#Randomosities | The "Lazy, Hazy...CRAZY?!" Edition
Is it the middle of August already?!
Guess it's true when they say that time flies when you're having fun. While my summer was certainly spent greedily sleeping in (thank the lawd!) and roaming lazily around the city, it also had its share of hectic-but-eventful memories, the full extent of which I'll give its proper due in another post soon.
Until then, here's my usual list of random things I found fun, fascinating, and everything in between:
You Aren't Lazy -- You're Just Terrified,Jenni Berrett claims in this interesting article she wrote for her #OCDame column on Ravishly, which explores the emotions and hidden (or maybe not so hidden) anxieties behind productivity, perfectionism, and the paralysis often induced by both as a result. The thing about working in the fast-paced world of social media is being faced with a constant stream of information -- and having to keep up with it.
This can be tough for people who, like myself, tend to pore over every detail meticulously before a piece of work gets seen by (quite literally) the world. While this is enough for even the most productive, well-structured person in the world to beat oneself up, sometimes it just has to be as simple as Berrett ultimately puts it: "Do the work. Write the story. Wash your dishes. It will never be perfect, but that doesn't mean that it can't be good." via Ravishly
Puffs at New World Stages. And with that in mind, I'm glad to say that my latest review is now up on Off Off Online, this time covering a show inspired by a certain literary phenomenon about a boy wizard called Puffs! It retells the familiar story from Year One to Year Seven -- with much hilarity. I highly recommend the show, for fans new and old! Puffs runs at New World Stages until January 14th. (Tickets and info here.) via Off Off Online
And speaking of theatre...
From Chorus Girl to Leading Lady....check out this great feature in the Los Angeles Timeson Emmy Raver-Lapman, who went from her first professional theatre job in Astoria Performing Arts Center's production of Children of Eden in 2010 (yay, #APACAlums!) to Broadway stardom, and beyond! She currently plays the role of Angelica Schuyler in Hamilton's National Tour, which opens its Los Angeles run at the Pantages Theater tonight! via Los Angeles Times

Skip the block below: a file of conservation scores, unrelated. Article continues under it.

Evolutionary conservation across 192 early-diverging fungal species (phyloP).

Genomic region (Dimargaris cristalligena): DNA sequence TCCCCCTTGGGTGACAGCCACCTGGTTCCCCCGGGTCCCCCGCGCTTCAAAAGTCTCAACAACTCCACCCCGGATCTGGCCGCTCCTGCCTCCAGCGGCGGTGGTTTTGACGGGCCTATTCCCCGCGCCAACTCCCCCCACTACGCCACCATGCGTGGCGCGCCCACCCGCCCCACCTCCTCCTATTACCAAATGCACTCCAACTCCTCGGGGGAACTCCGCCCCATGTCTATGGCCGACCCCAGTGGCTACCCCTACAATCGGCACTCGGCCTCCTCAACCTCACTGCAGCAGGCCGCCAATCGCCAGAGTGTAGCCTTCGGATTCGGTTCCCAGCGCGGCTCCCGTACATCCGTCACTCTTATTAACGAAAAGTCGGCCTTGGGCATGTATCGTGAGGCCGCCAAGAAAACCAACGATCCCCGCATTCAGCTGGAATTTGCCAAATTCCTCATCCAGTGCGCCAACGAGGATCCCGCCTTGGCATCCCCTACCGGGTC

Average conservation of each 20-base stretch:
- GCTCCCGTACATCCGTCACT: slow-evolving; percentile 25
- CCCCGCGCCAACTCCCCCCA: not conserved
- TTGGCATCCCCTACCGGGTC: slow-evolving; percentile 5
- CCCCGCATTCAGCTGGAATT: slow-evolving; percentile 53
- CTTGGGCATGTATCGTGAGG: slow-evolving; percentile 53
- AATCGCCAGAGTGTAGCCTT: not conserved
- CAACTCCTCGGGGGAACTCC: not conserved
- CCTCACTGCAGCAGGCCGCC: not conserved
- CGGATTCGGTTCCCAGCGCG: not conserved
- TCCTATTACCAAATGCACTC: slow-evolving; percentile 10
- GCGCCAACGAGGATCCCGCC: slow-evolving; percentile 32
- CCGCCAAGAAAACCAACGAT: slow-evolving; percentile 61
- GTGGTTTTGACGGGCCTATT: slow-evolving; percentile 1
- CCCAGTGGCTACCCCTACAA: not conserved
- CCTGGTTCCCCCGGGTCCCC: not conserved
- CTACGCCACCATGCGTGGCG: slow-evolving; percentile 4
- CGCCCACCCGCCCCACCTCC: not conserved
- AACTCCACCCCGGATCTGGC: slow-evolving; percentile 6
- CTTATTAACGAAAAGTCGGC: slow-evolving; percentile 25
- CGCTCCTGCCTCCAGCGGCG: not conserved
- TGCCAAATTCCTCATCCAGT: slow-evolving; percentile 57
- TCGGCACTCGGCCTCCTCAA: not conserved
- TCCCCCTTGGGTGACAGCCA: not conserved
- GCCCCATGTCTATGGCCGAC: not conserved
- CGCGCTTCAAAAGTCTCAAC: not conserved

Hamilton is Known for Its Music, But What Did Alexander Hamilton Listen To?Continuing on the Hamilton train, here's an intriguing article by the New York Times' William Robin wrote about the music missing in Lin-Manuel Miranda's opus: that of the 18th-century classical baroque the founder father and his ilk would have likely listened to. Robin talks with music director and orchestrator Alex Lacamoire on how he and Manuel worked together to incorporate an Old World sound into the show that ushered musical theatre into a whole new world. via The New York Times
HAIM's 'Want You Back.'While we're on the topic of music, this song by indie band HAIM (consisting of a trio of sisters Alanna, Danielle and Este -- in all their '70s vintage-cool, Wilson-Phillips-esque glory) has been the one stuck in my head practically all summer (unlike that other song everyone's been talking about)! Watch the video above (which equally oozes of california cool), or on YouTube here. I'll admit, while the band has been on my radar since their debut in 2013, it's only now that I've checked them out -- so watch this space for a possible #ArtistOfTheMoment feature soon! (In the meantime, check out Switched on Pop, a podcast in which Fordham University professor and musicologist Nate Sloan breaks down pop music, piece by chart-topping piece. This episode on the musical architechture of HAIM's hit -- along with Charlie Puth's 'Attention' -- is just as enthralling as the song it analyzes.) via YouTube
@Caricakez on YouTube.Recently whilst browsing the threads on the Haruki Murakami subreddit (I'd been re-reading Colorless Tsukuru Tazaki & His Years of Pilgrimage), I stumbled upon a post linking to YouTuber Cari Clark's vlog on Murakami-themed cafes in Seoul, South Korea. Needless to say, I got interested in the other videos on her channel, and pretty much went on a binge through most of them. A native to San Diego, California, Clark moved to Seoul a few years ago -- first, as a student and intern; then later, as she started working for a local start-up there. Her vlogs are part-travellogue (we see her not only roam the themed-cafe scene, but also to other cities and islands outside of Seoul) and part-personal diary (she talks about daily life as a foreigner abroad), peppered with lovely imagery and great indie music.
This past Monday, Cari had a New York City meetup she was planning in Koreatown's Grace Street Cafe -- which yours truly was able to attend, along with fellow fans and subscribers! She bought us bingsu, gave each of us packets of tea from Jeju, and chatted with us about her trip to Nashville to watch the solar eclipse with her family. (More on the meetup in my next post -- in the meantime, check out her channel and this interview she did on tbs' Koreascape [episode 1264].) via Cari Clark/Caricakez
Criterion Collection x NYPL.While we're at it, it was recently announced that anyone with a New York Public Library or Brooklyn Public Library card can now stream films through the library's online database, including the features in the Criterion Collection! While streaming site Filmstruck makes its name as the official home of Criterion on the web, it requires a paid membership. Meanwhile, the libraries' partnership with Kanopy offers a 10 (NYPL) and 6 (BPL) movies per month subscription for patrons eager to get their film geek on. (If you don't have a card, you can get one through the SimpleE App.) via Gothamist